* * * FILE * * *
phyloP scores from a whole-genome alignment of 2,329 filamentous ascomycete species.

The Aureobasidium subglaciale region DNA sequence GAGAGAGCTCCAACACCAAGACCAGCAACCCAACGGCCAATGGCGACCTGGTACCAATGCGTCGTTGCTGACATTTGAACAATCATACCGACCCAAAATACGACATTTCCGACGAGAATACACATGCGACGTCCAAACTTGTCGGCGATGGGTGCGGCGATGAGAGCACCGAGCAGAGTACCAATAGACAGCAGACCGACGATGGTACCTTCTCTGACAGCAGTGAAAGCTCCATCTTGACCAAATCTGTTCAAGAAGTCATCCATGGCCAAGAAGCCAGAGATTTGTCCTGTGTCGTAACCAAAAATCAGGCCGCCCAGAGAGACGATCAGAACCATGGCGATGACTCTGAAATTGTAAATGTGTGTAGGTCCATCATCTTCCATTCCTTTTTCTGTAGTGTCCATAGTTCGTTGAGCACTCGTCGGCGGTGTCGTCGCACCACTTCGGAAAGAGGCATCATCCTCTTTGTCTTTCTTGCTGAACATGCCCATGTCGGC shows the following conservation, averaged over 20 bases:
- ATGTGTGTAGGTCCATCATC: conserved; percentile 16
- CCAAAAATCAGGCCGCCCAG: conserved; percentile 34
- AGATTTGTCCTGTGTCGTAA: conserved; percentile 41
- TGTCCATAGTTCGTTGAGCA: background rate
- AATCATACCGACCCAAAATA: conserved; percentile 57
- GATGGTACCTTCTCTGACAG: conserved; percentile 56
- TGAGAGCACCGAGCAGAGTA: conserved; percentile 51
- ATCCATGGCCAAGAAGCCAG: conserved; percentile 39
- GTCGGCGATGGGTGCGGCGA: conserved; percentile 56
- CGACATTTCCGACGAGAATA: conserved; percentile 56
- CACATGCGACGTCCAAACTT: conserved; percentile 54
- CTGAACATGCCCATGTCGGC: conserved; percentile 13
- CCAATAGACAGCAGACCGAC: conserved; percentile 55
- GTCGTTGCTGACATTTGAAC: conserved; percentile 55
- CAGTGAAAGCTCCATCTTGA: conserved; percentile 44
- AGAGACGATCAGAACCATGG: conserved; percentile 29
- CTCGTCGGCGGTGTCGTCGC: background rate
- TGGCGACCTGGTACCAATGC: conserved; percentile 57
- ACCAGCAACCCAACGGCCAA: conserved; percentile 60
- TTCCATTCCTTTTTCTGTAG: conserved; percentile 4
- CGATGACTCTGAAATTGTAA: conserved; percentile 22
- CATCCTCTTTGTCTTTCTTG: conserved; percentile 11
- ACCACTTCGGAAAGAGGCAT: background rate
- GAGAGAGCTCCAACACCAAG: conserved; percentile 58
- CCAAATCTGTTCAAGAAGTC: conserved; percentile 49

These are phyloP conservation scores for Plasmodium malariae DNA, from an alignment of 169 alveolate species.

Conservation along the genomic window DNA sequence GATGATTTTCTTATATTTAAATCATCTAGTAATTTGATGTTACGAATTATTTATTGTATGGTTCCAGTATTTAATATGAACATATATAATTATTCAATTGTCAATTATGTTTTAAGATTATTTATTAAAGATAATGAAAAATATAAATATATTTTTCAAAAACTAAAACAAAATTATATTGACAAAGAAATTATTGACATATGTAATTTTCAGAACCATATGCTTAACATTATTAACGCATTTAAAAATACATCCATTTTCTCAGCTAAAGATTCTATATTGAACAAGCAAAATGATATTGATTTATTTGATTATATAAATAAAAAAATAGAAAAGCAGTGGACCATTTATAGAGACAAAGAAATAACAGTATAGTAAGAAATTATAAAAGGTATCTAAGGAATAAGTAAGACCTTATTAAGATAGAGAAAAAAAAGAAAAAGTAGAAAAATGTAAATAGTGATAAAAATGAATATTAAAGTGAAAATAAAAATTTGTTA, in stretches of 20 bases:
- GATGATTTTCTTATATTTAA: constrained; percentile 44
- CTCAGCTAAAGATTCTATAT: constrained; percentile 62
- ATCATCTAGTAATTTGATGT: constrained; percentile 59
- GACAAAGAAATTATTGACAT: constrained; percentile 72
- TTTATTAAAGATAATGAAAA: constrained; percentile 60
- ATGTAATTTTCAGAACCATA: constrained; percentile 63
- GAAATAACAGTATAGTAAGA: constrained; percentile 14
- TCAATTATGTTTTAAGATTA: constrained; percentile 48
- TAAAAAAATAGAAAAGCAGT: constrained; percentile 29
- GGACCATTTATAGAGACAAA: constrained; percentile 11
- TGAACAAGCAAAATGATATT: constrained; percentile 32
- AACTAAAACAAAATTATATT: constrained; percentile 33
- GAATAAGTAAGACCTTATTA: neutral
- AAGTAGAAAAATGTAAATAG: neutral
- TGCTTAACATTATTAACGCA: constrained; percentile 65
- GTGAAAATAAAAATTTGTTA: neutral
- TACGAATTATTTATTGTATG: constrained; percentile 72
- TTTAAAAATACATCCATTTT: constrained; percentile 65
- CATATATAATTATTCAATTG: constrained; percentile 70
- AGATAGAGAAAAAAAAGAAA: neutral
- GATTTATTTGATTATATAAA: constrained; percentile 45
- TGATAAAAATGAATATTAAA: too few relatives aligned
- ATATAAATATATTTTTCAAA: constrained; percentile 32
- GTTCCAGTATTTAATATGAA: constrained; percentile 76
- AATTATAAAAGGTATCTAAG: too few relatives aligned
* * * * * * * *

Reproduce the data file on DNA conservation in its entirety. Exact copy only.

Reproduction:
phyloP scores from a whole-genome alignment of 2,329 filamentous ascomycete species.

The Aureobasidium subglaciale region DNA sequence GAGAGAGCTCCAACACCAAGACCAGCAACCCAACGGCCAATGGCGACCTGGTACCAATGCGTCGTTGCTGACATTTGAACAATCATACCGACCCAAAATACGACATTTCCGACGAGAATACACATGCGACGTCCAAACTTGTCGGCGATGGGTGCGGCGATGAGAGCACCGAGCAGAGTACCAATAGACAGCAGACCGACGATGGTACCTTCTCTGACAGCAGTGAAAGCTCCATCTTGACCAAATCTGTTCAAGAAGTCATCCATGGCCAAGAAGCCAGAGATTTGTCCTGTGTCGTAACCAAAAATCAGGCCGCCCAGAGAGACGATCAGAACCATGGCGATGACTCTGAAATTGTAAATGTGTGTAGGTCCATCATCTTCCATTCCTTTTTCTGTAGTGTCCATAGTTCGTTGAGCACTCGTCGGCGGTGTCGTCGCACCACTTCGGAAAGAGGCATCATCCTCTTTGTCTTTCTTGCTGAACATGCCCATGTCGGC shows the following conservation, averaged over 20 bases:
- ATGTGTGTAGGTCCATCATC: conserved; percentile 16
- CCAAAAATCAGGCCGCCCAG: conserved; percentile 34
- AGATTTGTCCTGTGTCGTAA: conserved; percentile 41
- TGTCCATAGTTCGTTGAGCA: background rate
- AATCATACCGACCCAAAATA: conserved; percentile 57
- GATGGTACCTTCTCTGACAG: conserved; percentile 56
- TGAGAGCACCGAGCAGAGTA: conserved; percentile 51
- ATCCATGGCCAAGAAGCCAG: conserved; percentile 39
- GTCGGCGATGGGTGCGGCGA: conserved; percentile 56
- CGACATTTCCGACGAGAATA: conserved; percentile 56
- CACATGCGACGTCCAAACTT: conserved; percentile 54
- CTGAACATGCCCATGTCGGC: conserved; percentile 13
- CCAATAGACAGCAGACCGAC: conserved; percentile 55
- GTCGTTGCTGACATTTGAAC: conserved; percentile 55
- CAGTGAAAGCTCCATCTTGA: conserved; percentile 44
- AGAGACGATCAGAACCATGG: conserved; percentile 29
- CTCGTCGGCGGTGTCGTCGC: background rate
- TGGCGACCTGGTACCAATGC: conserved; percentile 57
- ACCAGCAACCCAACGGCCAA: conserved; percentile 60
- TTCCATTCCTTTTTCTGTAG: conserved; percentile 4
- CGATGACTCTGAAATTGTAA: conserved; percentile 22
- CATCCTCTTTGTCTTTCTTG: conserved; percentile 11
- ACCACTTCGGAAAGAGGCAT: background rate
- GAGAGAGCTCCAACACCAAG: conserved; percentile 58
- CCAAATCTGTTCAAGAAGTC: conserved; percentile 49

These are phyloP conservation scores for Plasmodium malariae DNA, from an alignment of 169 alveolate species.

Conservation along the genomic window DNA sequence GATGATTTTCTTATATTTAAATCATCTAGTAATTTGATGTTACGAATTATTTATTGTATGGTTCCAGTATTTAATATGAACATATATAATTATTCAATTGTCAATTATGTTTTAAGATTATTTATTAAAGATAATGAAAAATATAAATATATTTTTCAAAAACTAAAACAAAATTATATTGACAAAGAAATTATTGACATATGTAATTTTCAGAACCATATGCTTAACATTATTAACGCATTTAAAAATACATCCATTTTCTCAGCTAAAGATTCTATATTGAACAAGCAAAATGATATTGATTTATTTGATTATATAAATAAAAAAATAGAAAAGCAGTGGACCATTTATAGAGACAAAGAAATAACAGTATAGTAAGAAATTATAAAAGGTATCTAAGGAATAAGTAAGACCTTATTAAGATAGAGAAAAAAAAGAAAAAGTAGAAAAATGTAAATAGTGATAAAAATGAATATTAAAGTGAAAATAAAAATTTGTTA, in stretches of 20 bases:
- GATGATTTTCTTATATTTAA: constrained; percentile 44
- CTCAGCTAAAGATTCTATAT: constrained; percentile 62
- ATCATCTAGTAATTTGATGT: constrained; percentile 59
- GACAAAGAAATTATTGACAT: constrained; percentile 72
- TTTATTAAAGATAATGAAAA: constrained; percentile 60
- ATGTAATTTTCAGAACCATA: constrained; percentile 63
- GAAATAACAGTATAGTAAGA: constrained; percentile 14
- TCAATTATGTTTTAAGATTA: constrained; percentile 48
- TAAAAAAATAGAAAAGCAGT: constrained; percentile 29
- GGACCATTTATAGAGACAAA: constrained; percentile 11
- TGAACAAGCAAAATGATATT: constrained; percentile 32
- AACTAAAACAAAATTATATT: constrained; percentile 33
- GAATAAGTAAGACCTTATTA: neutral
- AAGTAGAAAAATGTAAATAG: neutral
- TGCTTAACATTATTAACGCA: constrained; percentile 65
- GTGAAAATAAAAATTTGTTA: neutral
- TACGAATTATTTATTGTATG: constrained; percentile 72
- TTTAAAAATACATCCATTTT: constrained; percentile 65
- CATATATAATTATTCAATTG: constrained; percentile 70
- AGATAGAGAAAAAAAAGAAA: neutral
- GATTTATTTGATTATATAAA: constrained; percentile 45
- TGATAAAAATGAATATTAAA: too few relatives aligned
- ATATAAATATATTTTTCAAA: constrained; percentile 32
- GTTCCAGTATTTAATATGAA: constrained; percentile 76
- AATTATAAAAGGTATCTAAG: too few relatives aligned